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Pakistan militant wanted by U.S. freed from house arrest

LAHORE, Pakistan -- Pakistani authorities acting on a court order released a U.S.-wanted militant Friday who allegedly founded a banned group linked to the 2008 Mumbai, India, attack that killed 168 people, his spokesman and officials said.

Hafiz Saeed, who has been designated a terrorist by the U.S. Justice Department and has a $10 million bounty on his head, was released before dawn after the court this week ended his detention in the eastern city of Lahore.

The move outraged the U.S. and Indian authorities, but Saeed's spokesman Yahya Mujahid confirmed his release, calling it a "victory of truth."

"Hafiz Saeed was under house arrest on baseless allegations and jail officials came to his home last night and told him that he is now free," he said.

Saeed ran the Jamaat-ud-Dawa organization, widely believed to be a front for the Lashkar-e-Taiba militant group, which India believes was behind the deadly attack in Mumbai.

As expected, the U.S. State Department expressed deep concern over Saeed's release from house arrest.

In a statement, State Department spokeswoman Heather Nauert said the Lashkar-e-Taiba group was a designated foreign terrorist organization responsible for the deaths of hundreds of innocent civilians in terrorist attacks, including a number of American citizens.

"The Pakistani government should make sure that he is arrested and charged for his crimes," she said.

Pakistan has been detaining and freeing Saeed off and on since the attack, and he and four of his aides were put under house arrest in Lahore in January under a vague law known as Maintenance of Public Order. His release came after a three-judge panel dismissed the government's plea to continue his house arrest, which ended Thursday. His aides had been released earlier.

Saeed is known for publicly supporting militant groups fighting Indian rule in Kashmir, which is split between Pakistan and India and is claimed by both. Many in the Indian-controlled portion favor independence or a merger with Pakistan and violence has increased in Indian-controlled Kashmir in recent years.

In recent years Saeed often addressed protest rallies, asking the world community to pressure India to give the right of self-determination to the people in Kashmir.

Hours after his release, he addressed a congregation of thousands of followers at a sprawling mosque in Lahore and asked Islamabad not to hold talks with India unless New Delhi agrees to a troop withdrawal from Indian-controlled Kashmir.

Saeed said he was detained for highlighting the Indian atrocities in Kashmir, but Pakistan's independent judiciary freed him because allegations against him were baseless.

"I am not struggling for any personal gains. My struggle is aimed at safeguarding the interests of Pakistan. I want Kashmir's freedom from India and this is my crime. I was arrested for it," he told worshippers, who chanted "God is Great."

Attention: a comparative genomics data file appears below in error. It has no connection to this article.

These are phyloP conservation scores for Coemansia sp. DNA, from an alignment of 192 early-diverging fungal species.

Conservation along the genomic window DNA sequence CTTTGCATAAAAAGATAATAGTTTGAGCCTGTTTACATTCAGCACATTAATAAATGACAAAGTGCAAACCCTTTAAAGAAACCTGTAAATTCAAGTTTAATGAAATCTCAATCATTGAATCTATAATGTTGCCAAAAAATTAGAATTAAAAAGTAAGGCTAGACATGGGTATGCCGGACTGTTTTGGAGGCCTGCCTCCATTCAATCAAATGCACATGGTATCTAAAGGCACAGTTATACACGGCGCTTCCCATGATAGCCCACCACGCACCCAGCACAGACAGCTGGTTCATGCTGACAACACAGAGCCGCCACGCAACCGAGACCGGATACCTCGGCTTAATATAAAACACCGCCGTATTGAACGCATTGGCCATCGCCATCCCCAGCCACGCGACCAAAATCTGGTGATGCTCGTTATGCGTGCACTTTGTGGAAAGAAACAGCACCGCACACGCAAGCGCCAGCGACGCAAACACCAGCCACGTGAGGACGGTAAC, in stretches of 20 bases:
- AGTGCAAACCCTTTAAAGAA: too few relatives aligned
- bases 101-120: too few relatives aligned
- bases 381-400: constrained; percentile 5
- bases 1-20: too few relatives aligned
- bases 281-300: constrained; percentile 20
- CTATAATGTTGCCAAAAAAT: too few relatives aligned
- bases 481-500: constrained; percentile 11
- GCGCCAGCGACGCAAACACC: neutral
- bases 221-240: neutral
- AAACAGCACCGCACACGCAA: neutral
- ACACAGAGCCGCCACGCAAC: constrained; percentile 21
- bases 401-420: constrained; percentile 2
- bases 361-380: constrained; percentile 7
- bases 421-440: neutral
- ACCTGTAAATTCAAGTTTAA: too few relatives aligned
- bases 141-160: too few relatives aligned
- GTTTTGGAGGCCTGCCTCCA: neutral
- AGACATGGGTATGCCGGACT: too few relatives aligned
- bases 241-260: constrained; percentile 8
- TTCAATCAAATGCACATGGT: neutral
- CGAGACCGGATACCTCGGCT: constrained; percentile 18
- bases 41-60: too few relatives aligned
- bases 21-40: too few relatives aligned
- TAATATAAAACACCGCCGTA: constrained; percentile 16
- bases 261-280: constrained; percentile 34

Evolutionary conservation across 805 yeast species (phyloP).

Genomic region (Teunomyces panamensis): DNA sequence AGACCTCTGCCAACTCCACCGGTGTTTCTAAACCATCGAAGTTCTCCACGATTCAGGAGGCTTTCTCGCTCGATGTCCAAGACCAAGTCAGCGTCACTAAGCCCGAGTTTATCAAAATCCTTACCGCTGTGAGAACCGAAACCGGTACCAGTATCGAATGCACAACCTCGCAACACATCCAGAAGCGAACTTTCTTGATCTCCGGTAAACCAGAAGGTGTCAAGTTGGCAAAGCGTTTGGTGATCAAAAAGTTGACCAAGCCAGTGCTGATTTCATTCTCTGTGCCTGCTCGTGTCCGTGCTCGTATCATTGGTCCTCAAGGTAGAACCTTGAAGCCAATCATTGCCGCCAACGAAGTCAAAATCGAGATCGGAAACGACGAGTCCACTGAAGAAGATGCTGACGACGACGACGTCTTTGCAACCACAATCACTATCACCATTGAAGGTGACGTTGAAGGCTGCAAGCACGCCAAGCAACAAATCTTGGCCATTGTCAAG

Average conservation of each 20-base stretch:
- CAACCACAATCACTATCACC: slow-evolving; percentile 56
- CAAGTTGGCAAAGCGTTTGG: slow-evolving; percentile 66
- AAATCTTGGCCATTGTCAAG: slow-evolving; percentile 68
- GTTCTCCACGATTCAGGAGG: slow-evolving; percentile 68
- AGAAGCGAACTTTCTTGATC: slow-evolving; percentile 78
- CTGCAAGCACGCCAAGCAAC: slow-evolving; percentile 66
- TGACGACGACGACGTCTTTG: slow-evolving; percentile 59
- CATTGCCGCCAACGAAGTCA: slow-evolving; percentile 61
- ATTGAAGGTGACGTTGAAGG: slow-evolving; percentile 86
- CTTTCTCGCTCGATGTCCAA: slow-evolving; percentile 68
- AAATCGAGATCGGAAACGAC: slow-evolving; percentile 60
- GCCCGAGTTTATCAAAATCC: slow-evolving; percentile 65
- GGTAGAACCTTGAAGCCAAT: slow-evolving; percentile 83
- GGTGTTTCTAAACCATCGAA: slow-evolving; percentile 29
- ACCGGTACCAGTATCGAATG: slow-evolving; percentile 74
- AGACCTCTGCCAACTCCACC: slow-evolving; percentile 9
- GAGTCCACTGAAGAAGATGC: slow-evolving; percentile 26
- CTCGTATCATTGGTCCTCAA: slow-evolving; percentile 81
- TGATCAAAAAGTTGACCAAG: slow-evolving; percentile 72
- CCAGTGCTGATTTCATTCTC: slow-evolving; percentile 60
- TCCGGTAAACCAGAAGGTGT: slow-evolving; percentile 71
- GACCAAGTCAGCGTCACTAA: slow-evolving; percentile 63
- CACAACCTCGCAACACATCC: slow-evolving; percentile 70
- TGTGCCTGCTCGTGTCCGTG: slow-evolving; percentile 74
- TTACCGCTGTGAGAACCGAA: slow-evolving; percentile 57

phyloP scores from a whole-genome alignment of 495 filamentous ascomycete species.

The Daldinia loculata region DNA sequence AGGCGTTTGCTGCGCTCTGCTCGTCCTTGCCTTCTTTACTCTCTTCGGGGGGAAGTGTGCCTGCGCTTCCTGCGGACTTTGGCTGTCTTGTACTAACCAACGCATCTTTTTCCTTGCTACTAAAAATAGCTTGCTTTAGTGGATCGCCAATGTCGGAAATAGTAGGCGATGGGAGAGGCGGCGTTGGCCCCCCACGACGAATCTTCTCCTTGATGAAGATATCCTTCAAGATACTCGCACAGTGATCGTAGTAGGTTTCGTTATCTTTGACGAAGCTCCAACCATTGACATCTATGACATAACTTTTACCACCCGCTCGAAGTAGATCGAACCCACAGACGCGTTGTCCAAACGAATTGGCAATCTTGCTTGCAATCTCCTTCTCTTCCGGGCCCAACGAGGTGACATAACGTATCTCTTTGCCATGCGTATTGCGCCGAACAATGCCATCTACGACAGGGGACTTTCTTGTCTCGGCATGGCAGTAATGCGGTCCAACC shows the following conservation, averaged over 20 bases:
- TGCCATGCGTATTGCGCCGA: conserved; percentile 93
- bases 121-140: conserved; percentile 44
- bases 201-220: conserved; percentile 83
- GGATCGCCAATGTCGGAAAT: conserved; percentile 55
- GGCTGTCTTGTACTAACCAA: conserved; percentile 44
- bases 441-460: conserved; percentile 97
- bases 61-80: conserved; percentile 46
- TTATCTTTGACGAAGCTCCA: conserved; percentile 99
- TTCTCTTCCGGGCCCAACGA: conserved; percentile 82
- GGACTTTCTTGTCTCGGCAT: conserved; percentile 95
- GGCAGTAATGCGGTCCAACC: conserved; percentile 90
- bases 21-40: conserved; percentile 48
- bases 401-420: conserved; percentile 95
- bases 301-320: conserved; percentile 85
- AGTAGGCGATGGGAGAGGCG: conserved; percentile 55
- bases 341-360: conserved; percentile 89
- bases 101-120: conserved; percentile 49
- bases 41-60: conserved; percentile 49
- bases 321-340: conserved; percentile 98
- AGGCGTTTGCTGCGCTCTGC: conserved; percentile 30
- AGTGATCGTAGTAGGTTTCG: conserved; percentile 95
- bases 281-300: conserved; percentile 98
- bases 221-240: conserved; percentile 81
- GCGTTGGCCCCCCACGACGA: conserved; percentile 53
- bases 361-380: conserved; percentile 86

In an emotional speech, Saeed said Pakistan's former prime minister Nawaz Sharif was ousted from power for his "betrayal" of the Kashmiri people. He did not explain, but Sharif was removed from office in July for alleged corruption.

Earlier, supporters welcomed Saeed on his arrival at the mosque by showering him with rose petals.

Saeed's release angered neighboring India, which for years has asked Pakistan to take action against all those linked to the Mumbai attack. It is widely believed that Pakistan has long tolerated Lashkar-e-Taiba and other Islamic militant groups.

India's External Affairs Ministry spokesman Raveesh Kumar in a statement expressed outrage that a "self-confessed and UN proscribed terrorist was being allowed to walk free and continue with his evil agenda."

"He was not only the Mastermind, he was the prime organizer of the Mumbai Terror Attacks in which many innocent Indians and many people from other nationalities were killed," the statement said.

Kumar said Saeed's "release confirms once again the lack of seriousness on the part of Pakistani government in bringing to justice perpetrators of heinous acts of terrorism."

India has said it has evidence that Saeed was involved in the Mumbai attack, but Islamabad has long said sufficient evidence is not available to charge him. India claims the attackers were in contact with people in Pakistan when the assault was underway.

Relations between Pakistan and India were strained after the attack on India's financial hub. Indian authorities detained one of the assailants, Mohammed Ajmal Kasab, who was sentenced to death and later hanged in the city of Pune in India. While in custody, Kasab confessed that Lashkar-e-Taiba was behind the attack, which shocked the international community.

Kasab was the only surviving gunman from the coordinated three-day attack, which targeted two luxury hotels, a Jewish center, a tourist restaurant and a crowded train station. Nine other gunmen were killed during the siege.

India has said the attackers entered Mumbai by boat carrying cellphones, grenades and automatic weapons. The attack was broadcast live on television.

Pakistan often says India is violating human rights in Kashmir, where security forces have killed or wounded dozens of protesters at anti-India rallies in recent months.

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